Journey from the Fall

Director: Ham Tran
Screenwriters: Ham Tran

Institute History

  • 2006 Sundance Film Festival


Journey from the Fall actually follows two journeys, both of which begin as Vietnam's civil war ends. On the day Saigon falls, Long Nguyen and his wife, Mai, reluctantly part ways. Long stays in the city to fight but insists that Mai flee the country with their young son. Long is captured and sent to a series of reeducation camps, where he endures hard labor, beatings, and solitary confinement in a tiny metal shed. Meanwhile, unsure of her husband's fate, Mai boards a fishing boat with her mother-in-law and son. Hoping to reach America, they face a dangerous sea journey, starvation, and pirates. Years later, when Long (who believes his family is dead) is smuggled a letter from them, he seizes a chance to escape. And so begins his journey.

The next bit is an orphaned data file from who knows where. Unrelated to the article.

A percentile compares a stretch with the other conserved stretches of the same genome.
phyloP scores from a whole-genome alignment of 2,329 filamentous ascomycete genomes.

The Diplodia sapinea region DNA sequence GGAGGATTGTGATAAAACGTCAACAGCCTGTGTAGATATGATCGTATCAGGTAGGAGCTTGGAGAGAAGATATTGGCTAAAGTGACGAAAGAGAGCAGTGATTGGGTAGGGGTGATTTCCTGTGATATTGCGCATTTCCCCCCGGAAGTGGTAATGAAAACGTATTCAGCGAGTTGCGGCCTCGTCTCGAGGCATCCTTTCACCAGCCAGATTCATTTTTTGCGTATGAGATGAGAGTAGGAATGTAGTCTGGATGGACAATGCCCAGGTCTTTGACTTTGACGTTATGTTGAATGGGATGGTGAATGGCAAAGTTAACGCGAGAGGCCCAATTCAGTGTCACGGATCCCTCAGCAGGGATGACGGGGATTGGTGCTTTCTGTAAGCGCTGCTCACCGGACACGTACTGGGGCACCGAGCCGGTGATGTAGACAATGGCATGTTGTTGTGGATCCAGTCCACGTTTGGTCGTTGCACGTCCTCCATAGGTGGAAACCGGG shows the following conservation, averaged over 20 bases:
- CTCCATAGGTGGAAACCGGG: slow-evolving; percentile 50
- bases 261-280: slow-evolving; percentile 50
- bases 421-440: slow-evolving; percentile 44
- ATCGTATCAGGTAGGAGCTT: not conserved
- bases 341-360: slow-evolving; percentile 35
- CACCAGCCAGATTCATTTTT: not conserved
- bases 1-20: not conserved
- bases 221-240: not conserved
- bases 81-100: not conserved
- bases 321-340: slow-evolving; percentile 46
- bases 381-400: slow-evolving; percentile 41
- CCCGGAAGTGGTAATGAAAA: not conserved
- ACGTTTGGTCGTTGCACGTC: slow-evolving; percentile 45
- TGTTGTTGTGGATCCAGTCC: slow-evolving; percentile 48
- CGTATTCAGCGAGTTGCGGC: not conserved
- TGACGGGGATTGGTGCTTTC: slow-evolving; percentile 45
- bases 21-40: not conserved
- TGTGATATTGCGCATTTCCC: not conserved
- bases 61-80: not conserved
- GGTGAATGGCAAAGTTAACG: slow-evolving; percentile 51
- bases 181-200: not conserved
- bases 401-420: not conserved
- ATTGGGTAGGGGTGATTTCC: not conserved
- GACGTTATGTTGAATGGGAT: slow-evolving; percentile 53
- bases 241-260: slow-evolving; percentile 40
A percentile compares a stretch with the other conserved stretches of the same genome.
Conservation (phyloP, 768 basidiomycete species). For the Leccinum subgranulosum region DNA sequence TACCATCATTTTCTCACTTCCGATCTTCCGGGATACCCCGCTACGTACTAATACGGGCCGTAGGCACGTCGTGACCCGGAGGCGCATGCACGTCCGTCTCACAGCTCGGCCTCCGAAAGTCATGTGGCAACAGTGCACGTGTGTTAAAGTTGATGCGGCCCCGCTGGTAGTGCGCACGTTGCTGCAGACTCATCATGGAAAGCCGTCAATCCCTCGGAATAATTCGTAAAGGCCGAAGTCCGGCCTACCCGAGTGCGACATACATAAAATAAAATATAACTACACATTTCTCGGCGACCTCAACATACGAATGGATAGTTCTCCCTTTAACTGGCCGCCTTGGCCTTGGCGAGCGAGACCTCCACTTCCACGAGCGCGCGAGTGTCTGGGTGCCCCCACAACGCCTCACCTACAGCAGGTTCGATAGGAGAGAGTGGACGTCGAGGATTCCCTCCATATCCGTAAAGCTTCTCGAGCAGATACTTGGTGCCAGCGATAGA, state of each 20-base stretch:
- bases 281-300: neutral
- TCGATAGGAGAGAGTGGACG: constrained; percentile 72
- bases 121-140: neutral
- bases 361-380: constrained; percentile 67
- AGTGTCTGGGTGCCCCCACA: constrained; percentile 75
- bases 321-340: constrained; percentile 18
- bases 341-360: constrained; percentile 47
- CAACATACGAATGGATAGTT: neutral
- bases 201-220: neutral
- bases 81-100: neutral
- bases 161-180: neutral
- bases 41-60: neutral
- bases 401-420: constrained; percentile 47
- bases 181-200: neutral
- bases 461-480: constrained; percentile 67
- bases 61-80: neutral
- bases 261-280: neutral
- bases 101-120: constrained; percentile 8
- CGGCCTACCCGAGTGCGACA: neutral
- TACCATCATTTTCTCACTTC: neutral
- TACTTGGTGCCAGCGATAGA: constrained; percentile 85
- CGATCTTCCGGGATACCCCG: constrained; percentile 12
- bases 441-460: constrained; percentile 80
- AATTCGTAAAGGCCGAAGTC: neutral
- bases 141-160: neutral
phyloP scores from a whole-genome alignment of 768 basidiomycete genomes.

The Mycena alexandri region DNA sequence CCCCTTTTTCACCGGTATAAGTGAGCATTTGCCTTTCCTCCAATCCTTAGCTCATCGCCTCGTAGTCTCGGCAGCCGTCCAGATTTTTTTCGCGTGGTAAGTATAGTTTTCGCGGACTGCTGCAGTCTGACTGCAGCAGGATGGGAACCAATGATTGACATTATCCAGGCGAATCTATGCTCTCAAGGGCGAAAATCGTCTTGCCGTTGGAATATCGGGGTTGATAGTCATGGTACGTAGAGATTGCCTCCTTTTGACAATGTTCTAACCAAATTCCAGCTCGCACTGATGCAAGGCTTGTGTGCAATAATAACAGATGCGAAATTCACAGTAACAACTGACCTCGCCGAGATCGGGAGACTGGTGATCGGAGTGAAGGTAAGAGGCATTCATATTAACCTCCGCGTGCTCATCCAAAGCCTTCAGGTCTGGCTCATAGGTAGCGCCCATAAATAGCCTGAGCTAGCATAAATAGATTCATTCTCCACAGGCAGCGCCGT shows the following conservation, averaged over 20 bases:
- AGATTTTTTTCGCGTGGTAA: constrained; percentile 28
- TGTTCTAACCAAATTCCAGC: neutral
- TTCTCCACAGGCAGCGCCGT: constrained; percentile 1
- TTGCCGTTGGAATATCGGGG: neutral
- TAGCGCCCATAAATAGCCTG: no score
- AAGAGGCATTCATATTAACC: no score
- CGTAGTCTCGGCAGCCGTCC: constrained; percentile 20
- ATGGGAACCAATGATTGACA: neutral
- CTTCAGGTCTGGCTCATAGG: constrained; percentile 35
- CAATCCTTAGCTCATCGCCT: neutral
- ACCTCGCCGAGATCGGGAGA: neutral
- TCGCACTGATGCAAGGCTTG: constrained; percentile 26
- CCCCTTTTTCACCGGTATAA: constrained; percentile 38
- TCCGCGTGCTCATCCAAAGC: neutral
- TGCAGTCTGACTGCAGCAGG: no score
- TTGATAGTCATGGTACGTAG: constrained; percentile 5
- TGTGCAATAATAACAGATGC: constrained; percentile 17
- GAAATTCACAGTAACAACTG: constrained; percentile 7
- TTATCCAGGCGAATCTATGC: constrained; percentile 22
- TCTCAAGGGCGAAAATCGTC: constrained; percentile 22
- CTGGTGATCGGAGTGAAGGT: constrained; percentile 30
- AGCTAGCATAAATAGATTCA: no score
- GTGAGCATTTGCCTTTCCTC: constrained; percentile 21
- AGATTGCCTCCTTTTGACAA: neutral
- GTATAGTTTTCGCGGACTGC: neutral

Vietnamese American Ham Tran's beautifully photographed drama uses one family's story to articulate the experiences of many Vietnamese refugees. Splitting the narrative as he does (Mai's and Long's stories actually take place several years apart), Tran creates an oddly powerful emotional connection that belies their distance. Coupled with fine performances, gripping tension, and a lovely relationship among Mai, her son, and her mother-in-law as they struggle in America, Journey from the Fall is an accomplished first feature that gives voice to an untold story.

— John Nein

Screening Details

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